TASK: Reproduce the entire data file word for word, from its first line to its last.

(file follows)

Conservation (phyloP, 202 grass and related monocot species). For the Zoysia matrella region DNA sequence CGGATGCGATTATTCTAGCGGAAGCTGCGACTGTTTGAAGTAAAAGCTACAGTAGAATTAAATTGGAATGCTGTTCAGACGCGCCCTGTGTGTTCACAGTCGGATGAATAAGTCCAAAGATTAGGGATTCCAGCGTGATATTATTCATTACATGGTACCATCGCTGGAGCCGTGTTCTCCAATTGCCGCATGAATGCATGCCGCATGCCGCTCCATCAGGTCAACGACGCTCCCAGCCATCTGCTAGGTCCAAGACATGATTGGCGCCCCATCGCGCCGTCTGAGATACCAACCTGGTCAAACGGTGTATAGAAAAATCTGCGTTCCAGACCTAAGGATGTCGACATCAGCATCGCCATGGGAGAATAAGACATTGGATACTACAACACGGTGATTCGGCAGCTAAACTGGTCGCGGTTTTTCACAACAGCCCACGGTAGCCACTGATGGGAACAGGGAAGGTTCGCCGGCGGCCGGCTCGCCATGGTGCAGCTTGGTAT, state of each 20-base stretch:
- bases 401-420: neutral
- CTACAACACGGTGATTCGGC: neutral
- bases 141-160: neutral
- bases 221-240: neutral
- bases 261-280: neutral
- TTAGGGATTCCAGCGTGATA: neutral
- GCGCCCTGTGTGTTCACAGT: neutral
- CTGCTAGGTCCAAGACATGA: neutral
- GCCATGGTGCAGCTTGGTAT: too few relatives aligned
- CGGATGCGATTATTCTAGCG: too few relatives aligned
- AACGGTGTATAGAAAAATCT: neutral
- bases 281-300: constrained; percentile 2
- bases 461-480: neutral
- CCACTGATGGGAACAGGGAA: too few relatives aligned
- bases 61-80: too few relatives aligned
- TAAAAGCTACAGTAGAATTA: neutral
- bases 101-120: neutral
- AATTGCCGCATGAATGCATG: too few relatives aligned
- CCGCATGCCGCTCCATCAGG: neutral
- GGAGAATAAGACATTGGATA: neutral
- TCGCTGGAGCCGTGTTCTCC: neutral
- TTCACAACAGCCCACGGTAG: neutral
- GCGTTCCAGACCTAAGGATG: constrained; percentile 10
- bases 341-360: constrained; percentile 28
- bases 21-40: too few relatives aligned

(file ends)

Conservation (phyloP, 202 grass and related monocot species). For the Zoysia matrella region DNA sequence CGGATGCGATTATTCTAGCGGAAGCTGCGACTGTTTGAAGTAAAAGCTACAGTAGAATTAAATTGGAATGCTGTTCAGACGCGCCCTGTGTGTTCACAGTCGGATGAATAAGTCCAAAGATTAGGGATTCCAGCGTGATATTATTCATTACATGGTACCATCGCTGGAGCCGTGTTCTCCAATTGCCGCATGAATGCATGCCGCATGCCGCTCCATCAGGTCAACGACGCTCCCAGCCATCTGCTAGGTCCAAGACATGATTGGCGCCCCATCGCGCCGTCTGAGATACCAACCTGGTCAAACGGTGTATAGAAAAATCTGCGTTCCAGACCTAAGGATGTCGACATCAGCATCGCCATGGGAGAATAAGACATTGGATACTACAACACGGTGATTCGGCAGCTAAACTGGTCGCGGTTTTTCACAACAGCCCACGGTAGCCACTGATGGGAACAGGGAAGGTTCGCCGGCGGCCGGCTCGCCATGGTGCAGCTTGGTAT, state of each 20-base stretch:
- bases 401-420: neutral
- CTACAACACGGTGATTCGGC: neutral
- bases 141-160: neutral
- bases 221-240: neutral
- bases 261-280: neutral
- TTAGGGATTCCAGCGTGATA: neutral
- GCGCCCTGTGTGTTCACAGT: neutral
- CTGCTAGGTCCAAGACATGA: neutral
- GCCATGGTGCAGCTTGGTAT: too few relatives aligned
- CGGATGCGATTATTCTAGCG: too few relatives aligned
- AACGGTGTATAGAAAAATCT: neutral
- bases 281-300: constrained; percentile 2
- bases 461-480: neutral
- CCACTGATGGGAACAGGGAA: too few relatives aligned
- bases 61-80: too few relatives aligned
- TAAAAGCTACAGTAGAATTA: neutral
- bases 101-120: neutral
- AATTGCCGCATGAATGCATG: too few relatives aligned
- CCGCATGCCGCTCCATCAGG: neutral
- GGAGAATAAGACATTGGATA: neutral
- TCGCTGGAGCCGTGTTCTCC: neutral
- TTCACAACAGCCCACGGTAG: neutral
- GCGTTCCAGACCTAAGGATG: constrained; percentile 10
- bases 341-360: constrained; percentile 28
- bases 21-40: too few relatives aligned